Next generation access (NGA) networks are an opportunity and a challenge for regulators. Unlike the costs of a copper access networks, those of an NGA are not yet sunk; hence fixed monopoly suppliers need an incentive to invest. This need is likely to influence the regulator’s unbundling and access pricing regime, including application of the ‘ladder of investment’, which encourages competitors to develop their own infrastructure. This paper considers how the ladder is affected by NGAs, taking account of both the changed network architecture of NGAs, which may remove the unbundled local loop access point, and problems associated with providing an incentive to take the copper network out of use.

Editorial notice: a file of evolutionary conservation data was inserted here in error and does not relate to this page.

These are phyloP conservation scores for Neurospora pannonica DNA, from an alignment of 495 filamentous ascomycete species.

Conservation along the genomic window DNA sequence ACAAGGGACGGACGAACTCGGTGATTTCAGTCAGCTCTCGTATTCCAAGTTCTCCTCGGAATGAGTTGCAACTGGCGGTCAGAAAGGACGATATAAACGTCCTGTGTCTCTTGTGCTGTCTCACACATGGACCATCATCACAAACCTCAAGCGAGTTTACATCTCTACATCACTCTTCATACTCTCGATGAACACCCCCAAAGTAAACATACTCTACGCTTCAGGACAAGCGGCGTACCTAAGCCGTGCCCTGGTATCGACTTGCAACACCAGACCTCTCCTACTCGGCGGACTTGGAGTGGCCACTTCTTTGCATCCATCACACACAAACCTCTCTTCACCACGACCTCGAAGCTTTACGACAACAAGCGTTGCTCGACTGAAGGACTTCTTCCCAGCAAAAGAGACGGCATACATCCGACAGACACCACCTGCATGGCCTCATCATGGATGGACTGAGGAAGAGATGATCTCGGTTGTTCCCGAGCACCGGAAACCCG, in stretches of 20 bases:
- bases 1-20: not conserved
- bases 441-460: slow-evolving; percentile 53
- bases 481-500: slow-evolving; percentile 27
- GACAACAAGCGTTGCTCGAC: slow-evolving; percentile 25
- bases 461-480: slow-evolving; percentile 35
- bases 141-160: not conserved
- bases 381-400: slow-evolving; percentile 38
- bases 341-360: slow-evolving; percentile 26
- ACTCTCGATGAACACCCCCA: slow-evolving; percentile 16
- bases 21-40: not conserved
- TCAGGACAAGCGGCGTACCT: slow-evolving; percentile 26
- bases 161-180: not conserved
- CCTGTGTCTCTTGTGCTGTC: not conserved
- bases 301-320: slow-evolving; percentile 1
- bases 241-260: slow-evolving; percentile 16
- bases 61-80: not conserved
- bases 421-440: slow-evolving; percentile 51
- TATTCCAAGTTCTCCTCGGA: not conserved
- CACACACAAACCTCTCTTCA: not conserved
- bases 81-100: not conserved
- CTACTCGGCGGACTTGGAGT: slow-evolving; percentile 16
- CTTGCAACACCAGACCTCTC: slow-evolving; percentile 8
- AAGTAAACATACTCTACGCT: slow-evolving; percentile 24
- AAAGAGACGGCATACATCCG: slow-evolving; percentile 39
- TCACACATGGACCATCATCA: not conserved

Telecommunications Policy – Elsevier
Published: Feb 1, 2010
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